RICHARD FULCO received an MFA in Playwriting from Brooklyn College. His plays have been either presented or developed at The New York International Fringe Festival, The Playwrights’ Center, The Flea, Here Arts Center, Chicago Dramatists and the Dramatists Guild. His stories, reviews and interviews have appeared in The Brooklyn Rail, Failbetter, Front Porch, Bound Off, The Rusty Toque, Full of Crow, Nth Position, the Daily Vault and American Songwriter. He is the founder of the online music magazine Riffraf. There Is No End to This Slope is his first novel.
RUSTY TALK WITH RICHARD FULCO
Kathryn Mockler: What is your first memory of writing creatively?
Richard Fulco: Five-years-old, sitting on a swing, singing silly lyrics that I wrote: “Guitar. Guitar. Guitar. I play my guitar sitting on a bench. I play my guitar with a wrench.”
Those brilliant lyrics were overshadowed a few years later when I co-wrote a salacious song with my best friend: “Ain’t she sweet, see her walking down the street. Flipping her girdle, licking her tongue, making faces at you, singing ‘yeah, yeah, yeah’.” Licking her tongue. Genius.
KM: Why did you become a writer?
RF: I never gave it any thought really. It’s not like I sat my parents down and told them I was going to become a writer. It’s something I’ve always done. And as you can see by my prolific lyric writing, I had quite the future in prose.
KM: What writers would you recommend to an aspiring writer? Or what writers were influential to you when you first started out? Who are you reading now?
RF: Read everything you get your hands on. If your wife tells you that you have to read this memoir by so-and-so, then read it. If you haven’t read anything before 1980, try it on for size. See what the old-timers were doing before Ted Talks and Netflix.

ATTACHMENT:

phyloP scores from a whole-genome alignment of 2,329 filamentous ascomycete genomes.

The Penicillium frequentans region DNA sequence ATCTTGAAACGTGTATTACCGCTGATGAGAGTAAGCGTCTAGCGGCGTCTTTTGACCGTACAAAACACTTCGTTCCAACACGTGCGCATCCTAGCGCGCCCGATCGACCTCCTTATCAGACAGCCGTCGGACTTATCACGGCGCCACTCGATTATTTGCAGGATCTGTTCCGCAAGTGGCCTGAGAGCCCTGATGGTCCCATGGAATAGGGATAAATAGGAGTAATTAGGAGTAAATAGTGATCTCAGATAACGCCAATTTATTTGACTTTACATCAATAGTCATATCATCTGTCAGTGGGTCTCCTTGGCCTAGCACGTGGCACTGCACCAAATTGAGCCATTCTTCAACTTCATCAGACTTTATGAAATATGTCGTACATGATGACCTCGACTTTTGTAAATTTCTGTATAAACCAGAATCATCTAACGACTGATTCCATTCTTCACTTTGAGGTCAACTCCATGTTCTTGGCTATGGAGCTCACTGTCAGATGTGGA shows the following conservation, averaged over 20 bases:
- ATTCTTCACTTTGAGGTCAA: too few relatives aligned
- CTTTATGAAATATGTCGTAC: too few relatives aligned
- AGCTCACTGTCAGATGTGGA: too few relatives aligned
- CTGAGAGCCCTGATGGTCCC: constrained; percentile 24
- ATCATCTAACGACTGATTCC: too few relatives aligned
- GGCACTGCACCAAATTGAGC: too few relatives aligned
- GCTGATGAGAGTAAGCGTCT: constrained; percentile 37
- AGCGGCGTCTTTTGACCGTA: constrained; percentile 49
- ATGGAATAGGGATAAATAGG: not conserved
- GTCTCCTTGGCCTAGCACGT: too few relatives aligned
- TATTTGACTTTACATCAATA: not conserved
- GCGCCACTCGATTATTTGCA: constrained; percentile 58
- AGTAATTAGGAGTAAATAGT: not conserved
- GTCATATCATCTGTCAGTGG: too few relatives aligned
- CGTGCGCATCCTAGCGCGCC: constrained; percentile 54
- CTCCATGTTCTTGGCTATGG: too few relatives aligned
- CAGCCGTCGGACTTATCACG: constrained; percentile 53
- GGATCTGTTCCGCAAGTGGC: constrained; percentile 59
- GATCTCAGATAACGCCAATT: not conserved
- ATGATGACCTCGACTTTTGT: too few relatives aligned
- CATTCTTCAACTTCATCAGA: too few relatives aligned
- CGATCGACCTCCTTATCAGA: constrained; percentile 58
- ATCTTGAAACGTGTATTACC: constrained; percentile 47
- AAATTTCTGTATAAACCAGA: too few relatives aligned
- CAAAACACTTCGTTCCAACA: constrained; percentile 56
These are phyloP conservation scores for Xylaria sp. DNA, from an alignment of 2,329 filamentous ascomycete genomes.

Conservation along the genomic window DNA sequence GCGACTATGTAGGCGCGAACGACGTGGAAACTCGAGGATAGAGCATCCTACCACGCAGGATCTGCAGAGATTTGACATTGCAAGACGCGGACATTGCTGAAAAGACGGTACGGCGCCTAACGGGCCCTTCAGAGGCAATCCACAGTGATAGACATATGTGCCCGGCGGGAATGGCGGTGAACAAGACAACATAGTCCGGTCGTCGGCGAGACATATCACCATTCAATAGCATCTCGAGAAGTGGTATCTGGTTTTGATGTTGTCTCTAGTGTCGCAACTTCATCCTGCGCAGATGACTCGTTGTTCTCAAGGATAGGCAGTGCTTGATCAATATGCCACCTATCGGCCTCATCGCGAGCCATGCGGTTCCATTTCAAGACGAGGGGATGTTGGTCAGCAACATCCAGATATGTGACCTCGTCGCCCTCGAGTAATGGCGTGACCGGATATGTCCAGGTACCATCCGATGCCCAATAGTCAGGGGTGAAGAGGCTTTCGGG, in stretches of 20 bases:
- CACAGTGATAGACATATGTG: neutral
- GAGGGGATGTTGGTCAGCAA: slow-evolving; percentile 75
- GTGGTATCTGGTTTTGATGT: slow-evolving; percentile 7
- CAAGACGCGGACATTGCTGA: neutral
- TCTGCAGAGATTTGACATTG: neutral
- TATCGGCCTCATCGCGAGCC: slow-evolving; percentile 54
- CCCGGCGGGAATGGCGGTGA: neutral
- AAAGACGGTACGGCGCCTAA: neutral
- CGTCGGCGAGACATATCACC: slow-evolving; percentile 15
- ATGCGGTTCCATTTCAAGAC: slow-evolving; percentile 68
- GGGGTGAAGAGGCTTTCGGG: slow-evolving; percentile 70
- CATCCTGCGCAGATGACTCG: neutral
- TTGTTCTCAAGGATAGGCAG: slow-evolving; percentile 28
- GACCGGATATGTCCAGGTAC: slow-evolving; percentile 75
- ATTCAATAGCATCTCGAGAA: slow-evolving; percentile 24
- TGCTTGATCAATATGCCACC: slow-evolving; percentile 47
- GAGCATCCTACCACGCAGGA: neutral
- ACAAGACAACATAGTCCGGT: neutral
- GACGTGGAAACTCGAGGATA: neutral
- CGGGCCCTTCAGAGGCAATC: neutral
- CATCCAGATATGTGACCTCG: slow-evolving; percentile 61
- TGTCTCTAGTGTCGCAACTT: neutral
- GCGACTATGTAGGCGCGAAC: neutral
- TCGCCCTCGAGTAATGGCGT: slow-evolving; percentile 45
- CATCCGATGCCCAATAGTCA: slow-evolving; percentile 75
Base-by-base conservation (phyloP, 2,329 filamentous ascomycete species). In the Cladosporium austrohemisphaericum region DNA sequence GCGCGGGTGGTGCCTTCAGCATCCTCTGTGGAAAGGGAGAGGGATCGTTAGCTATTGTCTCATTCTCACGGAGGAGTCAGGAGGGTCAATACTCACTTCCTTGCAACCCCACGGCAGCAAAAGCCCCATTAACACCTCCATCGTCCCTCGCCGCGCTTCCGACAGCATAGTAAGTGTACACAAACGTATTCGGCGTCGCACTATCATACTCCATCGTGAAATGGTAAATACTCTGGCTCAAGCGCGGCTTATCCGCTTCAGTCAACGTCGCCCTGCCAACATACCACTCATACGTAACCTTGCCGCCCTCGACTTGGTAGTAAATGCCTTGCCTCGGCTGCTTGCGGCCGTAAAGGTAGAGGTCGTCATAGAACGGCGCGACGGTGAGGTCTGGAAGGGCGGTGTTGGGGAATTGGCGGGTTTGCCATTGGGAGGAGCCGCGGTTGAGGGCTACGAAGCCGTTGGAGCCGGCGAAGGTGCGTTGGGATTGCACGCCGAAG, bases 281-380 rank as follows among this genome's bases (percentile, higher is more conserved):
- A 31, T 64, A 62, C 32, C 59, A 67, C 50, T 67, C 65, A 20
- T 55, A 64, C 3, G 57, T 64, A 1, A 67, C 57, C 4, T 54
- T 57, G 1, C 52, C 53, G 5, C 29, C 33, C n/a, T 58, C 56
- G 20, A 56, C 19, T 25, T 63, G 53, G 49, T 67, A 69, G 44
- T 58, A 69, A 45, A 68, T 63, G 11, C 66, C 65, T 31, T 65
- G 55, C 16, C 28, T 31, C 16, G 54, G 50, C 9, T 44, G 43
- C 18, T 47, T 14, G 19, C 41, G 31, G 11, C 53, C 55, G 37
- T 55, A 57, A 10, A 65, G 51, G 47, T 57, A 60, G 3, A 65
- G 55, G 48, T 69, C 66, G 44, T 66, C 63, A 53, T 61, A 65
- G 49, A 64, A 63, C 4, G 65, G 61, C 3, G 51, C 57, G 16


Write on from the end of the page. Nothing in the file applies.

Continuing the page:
KM: What is the best literary advice you've gotten that you actually use?
RF: Finish the fucking thing. No matter what it is—a poem, short story, essay or screenplay— just complete it. Chances are it’s shit, but at least you have something under your belt, something you can learn from, something you can build upon.
KM: How do you approach revision?
RF: Revising isn’t easy—I’d choose a colonoscopy over revision every time—but my method is fairly easy. It’s primitive but it works for me. Whatever I don’t like I cut. A word. A phrase. A character. A scene. Delete. Delete. Delete. Delete. I’m not attached to anything I write. Everything is under severe scrutiny. The death of good writing is falling in love with your own words. If I can be critical of Faulkner or McCarthy, hell I have to be even more critical of my writing. Right?
KM: You founded the online music magazine Riffraf. Can you tell us about the site and how you got it started?
RF: I really wish that I were a musician. I played in bands for a while and let’s face it, it’s a lot more fun than sitting in a coffee shop or at your desk by yourself, staring into a computer screen, fucking up your eyes, drinking too much coffee and reliving the shit that you experienced as a child. My wife urged me to write about music, so I started Riffraf four years ago. At the time, I knew absolutely nothing about blogging. Still don’t.
KM: Your first novel There Is No End to this Slope, which is coming out in March 2014 by Wampus Multimedia, is about an aspiring writer who has difficulty living in the present because of his obsession with the past. How did you come up with idea for this novel? And what was the writing process like for you?
RF: In his “Note To The Reader” in Look Homeward, Angel, Thomas Wolfe wrote, “This is a first book, and in it the author has written of experience which is now far and lost, but which was once part of the fabric of his life…we are the sum of all the moments of our lives—all that is ours is in them; we cannot escape or conceal it.”
KM: Were there any writers that influenced There Is No End to This Slope?